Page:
17 September to 5 October 2014
I'm not reviewing much this festival, but I am seeing lots of shows and am going to experiment with Twitter. Let's get #mFringe trending. And follow me @SometimesMelb.
The 32nd Melbourne Fringe 2014 is off and running with over 400 shows by over 5000 performers in over 150 venues.
Running from 17 September to 5 October, it’s a small festival compared to the Adelaide or Edinburgh juggernauts, but this makes it an event that you can really sink your teeth into as a theatre goer and an event where the audiences are so much more than anonymous punters.
The Melbourne Fringe differs from other fringe festivals because it focuses on independent artists and on new and experimental work. There are shows that are returning or touring, but mostly this is the event where artists introduce new work out or try something different from anything they’ve done before.
Fringe festivals are not curated by an artistic director; anyone can register to be in the program. And remember that companies and artists who register are taking a financial, as well as an artistic, risk to be in the festival. The only money they get is from ticket sales, and that’s after they’ve paid for the venue hire, marketing and everything else.
This results in a range of quality and experience that isn’t seen in events that have an artistic guide.
|The City They Burned. Photo by Sarah Walker|
Not every show will be a winner. One might blow your mind, while another could leave you running to the bar to obliterate the experience from your memory. That’s what risk is about.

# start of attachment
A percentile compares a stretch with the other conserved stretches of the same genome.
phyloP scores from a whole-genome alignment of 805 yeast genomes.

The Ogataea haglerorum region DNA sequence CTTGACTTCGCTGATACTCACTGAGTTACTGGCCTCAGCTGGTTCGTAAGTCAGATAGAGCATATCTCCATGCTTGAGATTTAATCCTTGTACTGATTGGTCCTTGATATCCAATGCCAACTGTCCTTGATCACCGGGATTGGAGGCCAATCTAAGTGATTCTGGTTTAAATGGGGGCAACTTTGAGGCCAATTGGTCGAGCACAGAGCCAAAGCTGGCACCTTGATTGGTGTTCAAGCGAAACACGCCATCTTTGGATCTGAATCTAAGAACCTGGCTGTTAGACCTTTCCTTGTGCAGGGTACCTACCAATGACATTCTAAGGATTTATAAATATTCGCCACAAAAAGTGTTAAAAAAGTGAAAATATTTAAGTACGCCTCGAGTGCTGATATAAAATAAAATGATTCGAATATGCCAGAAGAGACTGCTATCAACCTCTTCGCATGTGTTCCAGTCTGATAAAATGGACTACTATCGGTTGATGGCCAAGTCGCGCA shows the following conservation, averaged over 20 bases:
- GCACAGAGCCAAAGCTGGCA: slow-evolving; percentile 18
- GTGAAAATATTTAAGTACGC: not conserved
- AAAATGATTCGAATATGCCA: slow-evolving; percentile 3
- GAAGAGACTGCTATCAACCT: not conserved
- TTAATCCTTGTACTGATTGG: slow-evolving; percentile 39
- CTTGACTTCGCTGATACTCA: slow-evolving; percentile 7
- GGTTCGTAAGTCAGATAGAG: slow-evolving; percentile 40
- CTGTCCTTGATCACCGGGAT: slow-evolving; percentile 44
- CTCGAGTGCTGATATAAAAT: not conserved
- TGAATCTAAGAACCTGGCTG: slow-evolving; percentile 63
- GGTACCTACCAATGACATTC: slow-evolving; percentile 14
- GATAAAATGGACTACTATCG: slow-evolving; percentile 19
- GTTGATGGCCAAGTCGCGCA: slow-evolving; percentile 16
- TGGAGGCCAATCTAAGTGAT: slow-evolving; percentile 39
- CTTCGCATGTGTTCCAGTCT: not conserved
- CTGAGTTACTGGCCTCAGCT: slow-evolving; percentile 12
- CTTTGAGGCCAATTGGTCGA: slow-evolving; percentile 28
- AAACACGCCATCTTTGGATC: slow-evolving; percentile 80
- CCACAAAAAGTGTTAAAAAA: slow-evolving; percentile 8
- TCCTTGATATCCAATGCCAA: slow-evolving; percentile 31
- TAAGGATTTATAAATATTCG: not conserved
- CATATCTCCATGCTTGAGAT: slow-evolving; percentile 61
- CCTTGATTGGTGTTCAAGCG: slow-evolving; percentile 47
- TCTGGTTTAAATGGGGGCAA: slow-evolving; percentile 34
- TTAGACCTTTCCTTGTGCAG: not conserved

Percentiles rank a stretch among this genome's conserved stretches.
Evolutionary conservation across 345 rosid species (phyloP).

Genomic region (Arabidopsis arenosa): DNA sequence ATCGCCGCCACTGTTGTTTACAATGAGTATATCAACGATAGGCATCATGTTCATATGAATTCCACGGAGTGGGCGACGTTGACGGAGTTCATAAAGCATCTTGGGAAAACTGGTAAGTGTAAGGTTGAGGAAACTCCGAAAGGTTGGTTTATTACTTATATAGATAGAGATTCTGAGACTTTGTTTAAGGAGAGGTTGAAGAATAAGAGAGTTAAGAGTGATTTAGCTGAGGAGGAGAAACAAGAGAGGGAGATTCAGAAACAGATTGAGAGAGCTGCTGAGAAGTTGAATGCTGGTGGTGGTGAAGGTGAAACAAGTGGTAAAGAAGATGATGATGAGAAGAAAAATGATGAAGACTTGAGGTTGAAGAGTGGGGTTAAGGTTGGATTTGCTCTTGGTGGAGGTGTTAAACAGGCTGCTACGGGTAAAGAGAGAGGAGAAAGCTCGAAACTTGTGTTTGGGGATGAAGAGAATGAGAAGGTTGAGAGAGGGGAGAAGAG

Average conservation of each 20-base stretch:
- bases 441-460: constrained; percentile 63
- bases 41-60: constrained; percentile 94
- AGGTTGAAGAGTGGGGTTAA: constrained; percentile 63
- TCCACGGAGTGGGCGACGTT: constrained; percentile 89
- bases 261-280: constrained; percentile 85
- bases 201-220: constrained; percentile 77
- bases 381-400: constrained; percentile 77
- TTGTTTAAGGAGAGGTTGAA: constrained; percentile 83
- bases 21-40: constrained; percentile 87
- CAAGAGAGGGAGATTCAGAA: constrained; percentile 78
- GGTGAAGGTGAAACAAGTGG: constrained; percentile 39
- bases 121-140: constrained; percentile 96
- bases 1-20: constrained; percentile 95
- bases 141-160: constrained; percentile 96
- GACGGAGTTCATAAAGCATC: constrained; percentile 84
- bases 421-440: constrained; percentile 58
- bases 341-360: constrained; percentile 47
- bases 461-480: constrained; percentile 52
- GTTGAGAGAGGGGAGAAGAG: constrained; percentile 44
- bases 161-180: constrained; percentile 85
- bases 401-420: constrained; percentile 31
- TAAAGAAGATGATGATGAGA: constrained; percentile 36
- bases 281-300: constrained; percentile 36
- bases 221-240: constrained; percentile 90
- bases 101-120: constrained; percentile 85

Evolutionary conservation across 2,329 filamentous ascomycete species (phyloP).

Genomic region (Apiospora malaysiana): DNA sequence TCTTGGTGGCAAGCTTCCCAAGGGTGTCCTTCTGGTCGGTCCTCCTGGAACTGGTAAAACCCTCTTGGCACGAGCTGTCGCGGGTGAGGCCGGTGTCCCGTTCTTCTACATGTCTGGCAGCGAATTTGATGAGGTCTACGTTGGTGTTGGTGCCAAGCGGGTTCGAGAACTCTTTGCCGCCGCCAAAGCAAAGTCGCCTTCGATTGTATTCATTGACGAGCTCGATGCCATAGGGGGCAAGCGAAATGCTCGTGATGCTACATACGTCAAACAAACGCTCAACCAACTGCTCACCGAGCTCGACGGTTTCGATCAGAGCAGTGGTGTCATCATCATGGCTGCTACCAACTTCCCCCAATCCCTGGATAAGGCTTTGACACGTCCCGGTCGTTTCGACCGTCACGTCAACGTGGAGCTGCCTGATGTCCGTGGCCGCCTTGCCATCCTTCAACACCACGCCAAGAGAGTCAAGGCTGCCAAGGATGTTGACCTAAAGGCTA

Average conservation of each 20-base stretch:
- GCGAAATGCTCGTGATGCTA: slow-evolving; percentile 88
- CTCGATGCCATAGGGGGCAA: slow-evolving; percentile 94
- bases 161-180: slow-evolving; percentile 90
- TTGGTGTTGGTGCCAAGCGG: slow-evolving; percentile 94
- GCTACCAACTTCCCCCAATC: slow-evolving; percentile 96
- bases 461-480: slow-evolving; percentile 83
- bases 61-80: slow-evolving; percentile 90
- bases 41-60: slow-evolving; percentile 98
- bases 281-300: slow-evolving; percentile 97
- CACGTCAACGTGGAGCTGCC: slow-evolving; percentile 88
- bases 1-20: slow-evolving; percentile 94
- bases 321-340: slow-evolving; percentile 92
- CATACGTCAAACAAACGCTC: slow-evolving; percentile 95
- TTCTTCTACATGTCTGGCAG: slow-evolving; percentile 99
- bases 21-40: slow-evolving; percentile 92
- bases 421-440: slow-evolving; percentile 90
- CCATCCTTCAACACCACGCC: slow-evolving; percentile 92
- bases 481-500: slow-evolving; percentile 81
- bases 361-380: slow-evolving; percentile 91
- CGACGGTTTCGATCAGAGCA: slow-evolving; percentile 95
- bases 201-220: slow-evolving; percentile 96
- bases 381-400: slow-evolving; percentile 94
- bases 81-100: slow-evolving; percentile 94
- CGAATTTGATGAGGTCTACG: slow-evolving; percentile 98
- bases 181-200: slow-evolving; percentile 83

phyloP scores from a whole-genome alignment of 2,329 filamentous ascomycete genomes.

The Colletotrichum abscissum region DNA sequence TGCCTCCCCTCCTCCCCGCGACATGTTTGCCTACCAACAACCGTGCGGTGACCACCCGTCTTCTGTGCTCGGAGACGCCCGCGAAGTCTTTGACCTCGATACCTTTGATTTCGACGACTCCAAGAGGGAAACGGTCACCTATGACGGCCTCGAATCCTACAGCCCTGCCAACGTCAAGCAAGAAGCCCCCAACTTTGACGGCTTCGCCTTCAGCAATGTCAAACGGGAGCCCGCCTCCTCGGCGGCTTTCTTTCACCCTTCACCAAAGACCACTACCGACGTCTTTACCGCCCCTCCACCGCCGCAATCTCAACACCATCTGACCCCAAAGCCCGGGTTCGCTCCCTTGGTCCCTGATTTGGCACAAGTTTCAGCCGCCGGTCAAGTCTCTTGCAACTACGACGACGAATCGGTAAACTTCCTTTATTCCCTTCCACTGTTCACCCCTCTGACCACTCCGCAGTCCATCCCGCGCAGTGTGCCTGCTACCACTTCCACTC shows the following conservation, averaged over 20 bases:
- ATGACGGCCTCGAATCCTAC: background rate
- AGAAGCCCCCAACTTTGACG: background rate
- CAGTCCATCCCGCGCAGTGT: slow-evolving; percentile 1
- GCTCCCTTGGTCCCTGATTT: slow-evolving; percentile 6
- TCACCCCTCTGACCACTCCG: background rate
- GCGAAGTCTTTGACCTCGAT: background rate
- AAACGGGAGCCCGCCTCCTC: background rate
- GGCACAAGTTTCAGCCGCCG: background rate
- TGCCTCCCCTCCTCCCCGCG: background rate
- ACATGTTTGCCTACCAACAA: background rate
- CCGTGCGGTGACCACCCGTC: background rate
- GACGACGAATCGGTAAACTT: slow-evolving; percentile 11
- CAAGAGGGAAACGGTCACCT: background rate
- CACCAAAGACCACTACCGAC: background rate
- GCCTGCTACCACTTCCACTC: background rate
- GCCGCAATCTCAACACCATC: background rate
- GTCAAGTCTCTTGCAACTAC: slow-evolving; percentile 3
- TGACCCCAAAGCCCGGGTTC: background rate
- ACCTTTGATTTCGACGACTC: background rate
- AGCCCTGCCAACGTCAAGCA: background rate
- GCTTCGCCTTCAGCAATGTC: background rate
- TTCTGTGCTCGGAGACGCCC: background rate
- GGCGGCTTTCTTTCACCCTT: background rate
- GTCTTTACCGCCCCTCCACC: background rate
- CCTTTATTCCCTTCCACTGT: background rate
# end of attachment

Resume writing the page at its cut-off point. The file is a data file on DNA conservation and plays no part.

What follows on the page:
As arts audiences who love and support independent art and artists, the Melbourne Fringe is also a time for us to be as brave and experimental as the artists who are participating.
As audiences, this is the festival where we can take risks.
Tickets are about the cost of a movie and there are preview prices, cheap Tuesdays and all sorts of offers that pop up. Or, there are FREE events that will let you see artists and performances that you may never see anywhere else. You could have an exhausting and exhilarating Fringe by just going to the free Fringe Club at the North Melbourne Town Hall.
See genres you don’t know much about. If you don’t get contemporary dance, there are 20 affordable dance shows to choose from. Don’t know much about Visual Art, spend a day exploring the 22 exhibitions.
If you love a genre, what about trying to see every show in one category? If you see all 30 cabaret shows, you’ll be an expert on Melbourne’s emerging and independent cabaret artists.
Or pick a venue. Maybe North Melbourne Town Hall, Northcote Town Hall, Tuxedo Cat, Theatre Works or Gasworks. Or pick a suburb and find every hidden and pop-up venue.
|Richard II. Photo by Sarah Walker|
Don’t wait for reviews (reviewers, this is also a time for you to take risks as writers) and don’t believe all the quotes and star ratings you see on posters; those Five Stars could be from an artist’s nanna.
Taking a show to one of the huge festivals can be heartbreaking if it doesn’t take off, but being in the Melbourne Fringe lets artists share and show work to enthusiastic audiences so that they can see what audiences respond to and what needs to change. I’ve seen so many shows and artists at Fringe festivals that have gone on to long and magnificent runs and careers. Others learn more about performing and being in a festival than they could ever learn anywhere else.
Audiences are as much a part of the Fringe as the artists in the program. There’s no point in creating art if there’s no one to share it with.
So get involved by seeing shows and hanging out at the Fringe Club and in the foyers and bars.
If you love a show, tell the artists who made it and buy them a drink. Really. Hang around after the show and say “Hi”. Talk about what you’ve seen and what it means to you. Tweet, Instagram and Facebook to #mFringe. Be a part of the conversation and you’re a part of the Melbourne Fringe.
This was on AussieTheatre.com